Also unique to the DLA-HD750 and DLA-RS20 is THX Certification. With a focus on image quality and signal processing performance, THX certification promises that the HD750 and RS20 are capable of presenting a range of video content at maximum resolutions with the correct color and luminance levels. In addition, THX has created a battery of signal processing tests that challenge the projector's scaling, motion conversion and de-interlacing capabilities. This type of analysis predicts how the HD750 and RS20 will present a variety of high definition and standard definition content.
The JVC HD750 and RS20 will also feature THX Movie Mode, a pre-calibrated video setting for watching movies on DVD, Blu-ray HD or broadcast television. This playback feature is designed to recreate the cinema experience at home by setting the display's gamma, luminance, color temperature and other settings to mirror those used by filmmakers in post-production. THX Movie Mode also ensures projector brightness is optimal for large screen viewing.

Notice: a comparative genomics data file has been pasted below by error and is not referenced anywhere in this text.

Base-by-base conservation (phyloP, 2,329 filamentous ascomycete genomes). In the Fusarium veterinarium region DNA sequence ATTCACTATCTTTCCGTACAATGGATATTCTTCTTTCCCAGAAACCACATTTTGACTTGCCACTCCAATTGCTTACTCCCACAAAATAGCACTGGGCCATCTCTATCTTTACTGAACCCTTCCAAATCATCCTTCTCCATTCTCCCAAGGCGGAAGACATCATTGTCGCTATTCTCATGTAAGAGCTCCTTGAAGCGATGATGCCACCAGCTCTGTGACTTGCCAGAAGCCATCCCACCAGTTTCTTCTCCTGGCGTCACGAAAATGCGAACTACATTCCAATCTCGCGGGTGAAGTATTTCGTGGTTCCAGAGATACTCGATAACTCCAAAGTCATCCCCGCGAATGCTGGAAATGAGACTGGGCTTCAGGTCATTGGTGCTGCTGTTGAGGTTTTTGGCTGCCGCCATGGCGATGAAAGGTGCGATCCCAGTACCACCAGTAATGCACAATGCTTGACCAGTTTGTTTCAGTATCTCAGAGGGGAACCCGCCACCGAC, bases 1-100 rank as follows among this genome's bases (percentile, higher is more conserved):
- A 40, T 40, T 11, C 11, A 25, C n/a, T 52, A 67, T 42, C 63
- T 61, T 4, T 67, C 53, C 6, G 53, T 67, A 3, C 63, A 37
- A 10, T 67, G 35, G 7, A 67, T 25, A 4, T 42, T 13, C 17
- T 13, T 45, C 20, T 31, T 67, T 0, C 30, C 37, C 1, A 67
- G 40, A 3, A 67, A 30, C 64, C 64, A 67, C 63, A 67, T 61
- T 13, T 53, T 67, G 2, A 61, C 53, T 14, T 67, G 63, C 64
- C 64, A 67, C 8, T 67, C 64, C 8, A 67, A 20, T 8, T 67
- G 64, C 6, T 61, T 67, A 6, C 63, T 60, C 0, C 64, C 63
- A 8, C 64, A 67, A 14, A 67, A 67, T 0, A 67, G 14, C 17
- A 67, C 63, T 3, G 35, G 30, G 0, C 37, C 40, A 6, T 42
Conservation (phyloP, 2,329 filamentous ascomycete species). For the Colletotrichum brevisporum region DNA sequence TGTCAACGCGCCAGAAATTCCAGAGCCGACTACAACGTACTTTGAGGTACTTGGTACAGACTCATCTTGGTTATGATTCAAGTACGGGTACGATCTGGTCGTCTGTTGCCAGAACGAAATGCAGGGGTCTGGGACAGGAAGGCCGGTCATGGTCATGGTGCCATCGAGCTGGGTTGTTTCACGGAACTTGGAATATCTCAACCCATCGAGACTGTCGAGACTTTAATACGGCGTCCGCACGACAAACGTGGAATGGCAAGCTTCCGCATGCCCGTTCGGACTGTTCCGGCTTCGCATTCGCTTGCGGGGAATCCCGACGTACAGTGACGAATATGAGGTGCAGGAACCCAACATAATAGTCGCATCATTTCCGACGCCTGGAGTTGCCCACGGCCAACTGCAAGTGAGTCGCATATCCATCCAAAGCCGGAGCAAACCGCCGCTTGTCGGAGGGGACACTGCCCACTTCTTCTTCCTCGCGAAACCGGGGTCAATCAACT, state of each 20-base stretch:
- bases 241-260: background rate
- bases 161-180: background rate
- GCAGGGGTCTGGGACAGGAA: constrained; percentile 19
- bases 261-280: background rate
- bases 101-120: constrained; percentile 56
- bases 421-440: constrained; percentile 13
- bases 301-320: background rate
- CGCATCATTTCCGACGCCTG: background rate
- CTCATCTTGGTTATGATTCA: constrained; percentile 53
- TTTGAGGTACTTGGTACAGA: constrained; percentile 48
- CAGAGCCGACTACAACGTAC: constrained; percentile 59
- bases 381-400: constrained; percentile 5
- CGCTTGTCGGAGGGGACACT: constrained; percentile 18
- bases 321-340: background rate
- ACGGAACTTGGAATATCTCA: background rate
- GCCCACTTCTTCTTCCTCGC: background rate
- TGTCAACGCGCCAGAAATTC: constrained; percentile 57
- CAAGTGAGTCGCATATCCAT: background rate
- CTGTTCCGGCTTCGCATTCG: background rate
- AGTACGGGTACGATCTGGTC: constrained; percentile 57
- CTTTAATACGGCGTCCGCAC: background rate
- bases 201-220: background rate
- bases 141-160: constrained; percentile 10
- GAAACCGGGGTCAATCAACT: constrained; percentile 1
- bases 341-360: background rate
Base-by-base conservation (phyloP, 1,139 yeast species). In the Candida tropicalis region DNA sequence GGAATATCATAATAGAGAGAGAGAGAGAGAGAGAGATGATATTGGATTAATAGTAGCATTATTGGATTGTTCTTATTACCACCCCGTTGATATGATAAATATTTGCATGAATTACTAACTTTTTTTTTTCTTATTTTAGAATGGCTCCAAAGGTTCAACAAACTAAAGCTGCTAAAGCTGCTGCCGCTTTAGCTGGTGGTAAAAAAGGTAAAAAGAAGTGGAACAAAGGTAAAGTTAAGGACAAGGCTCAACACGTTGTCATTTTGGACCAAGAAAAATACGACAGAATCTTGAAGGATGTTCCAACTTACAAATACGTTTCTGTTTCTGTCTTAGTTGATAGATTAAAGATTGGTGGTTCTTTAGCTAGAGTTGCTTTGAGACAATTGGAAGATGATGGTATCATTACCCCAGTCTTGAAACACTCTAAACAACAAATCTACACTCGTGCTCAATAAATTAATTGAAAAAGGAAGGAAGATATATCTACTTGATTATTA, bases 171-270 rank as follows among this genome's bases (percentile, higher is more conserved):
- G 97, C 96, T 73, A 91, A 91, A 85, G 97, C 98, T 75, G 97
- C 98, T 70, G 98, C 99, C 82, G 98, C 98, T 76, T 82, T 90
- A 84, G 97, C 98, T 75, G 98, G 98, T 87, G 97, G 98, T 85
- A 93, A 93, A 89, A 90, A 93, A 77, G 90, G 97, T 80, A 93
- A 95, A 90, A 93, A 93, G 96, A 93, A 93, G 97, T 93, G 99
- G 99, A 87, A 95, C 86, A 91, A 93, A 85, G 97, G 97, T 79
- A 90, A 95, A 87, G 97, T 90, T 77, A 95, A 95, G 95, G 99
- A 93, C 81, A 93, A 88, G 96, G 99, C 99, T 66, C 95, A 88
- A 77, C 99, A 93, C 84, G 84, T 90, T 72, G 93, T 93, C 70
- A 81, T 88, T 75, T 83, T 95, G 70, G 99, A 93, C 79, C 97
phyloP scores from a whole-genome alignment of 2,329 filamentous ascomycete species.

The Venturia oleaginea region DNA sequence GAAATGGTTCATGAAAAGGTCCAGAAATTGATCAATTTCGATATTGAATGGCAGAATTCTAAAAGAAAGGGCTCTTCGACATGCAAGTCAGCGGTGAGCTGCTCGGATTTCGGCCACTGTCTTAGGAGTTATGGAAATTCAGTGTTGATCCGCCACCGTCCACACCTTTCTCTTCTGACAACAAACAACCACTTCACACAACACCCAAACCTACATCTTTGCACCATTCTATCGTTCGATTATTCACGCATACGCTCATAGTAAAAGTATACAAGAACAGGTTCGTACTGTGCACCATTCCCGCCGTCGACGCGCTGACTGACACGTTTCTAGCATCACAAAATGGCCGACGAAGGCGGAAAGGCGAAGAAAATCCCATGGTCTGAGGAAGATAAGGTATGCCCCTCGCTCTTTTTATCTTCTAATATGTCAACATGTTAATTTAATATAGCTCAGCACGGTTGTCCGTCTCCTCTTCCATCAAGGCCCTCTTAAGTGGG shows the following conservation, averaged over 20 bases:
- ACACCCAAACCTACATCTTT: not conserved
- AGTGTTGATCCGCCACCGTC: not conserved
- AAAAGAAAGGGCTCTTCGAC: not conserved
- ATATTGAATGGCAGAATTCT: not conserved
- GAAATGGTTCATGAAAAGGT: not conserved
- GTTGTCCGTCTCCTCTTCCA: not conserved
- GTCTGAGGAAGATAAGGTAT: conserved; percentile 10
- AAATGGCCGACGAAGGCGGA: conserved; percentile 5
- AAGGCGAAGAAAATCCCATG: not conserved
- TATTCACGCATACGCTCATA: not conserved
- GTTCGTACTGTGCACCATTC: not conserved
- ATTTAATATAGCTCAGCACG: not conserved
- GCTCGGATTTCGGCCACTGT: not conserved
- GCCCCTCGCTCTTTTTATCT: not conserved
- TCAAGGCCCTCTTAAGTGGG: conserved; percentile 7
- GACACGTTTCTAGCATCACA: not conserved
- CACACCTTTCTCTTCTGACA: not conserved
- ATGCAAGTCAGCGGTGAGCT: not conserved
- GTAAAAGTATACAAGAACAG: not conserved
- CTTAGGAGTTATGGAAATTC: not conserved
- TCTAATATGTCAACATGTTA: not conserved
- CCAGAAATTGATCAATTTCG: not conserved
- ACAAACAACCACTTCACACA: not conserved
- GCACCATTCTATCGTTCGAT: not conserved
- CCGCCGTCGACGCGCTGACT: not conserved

Features shared by all four new projectors include:
1. 2x motorized zoom lens
A new 2x zoom lens with motorized focus, zoom and shift features a large diameter, all-glass lens system with 17 elements in 15 groups that includes an ED lens to project a full HD image. In addition, an automatic lens cover opens when the projector is powered up and closes when powered down to protect against dust.
2. Customized on-screen gamma control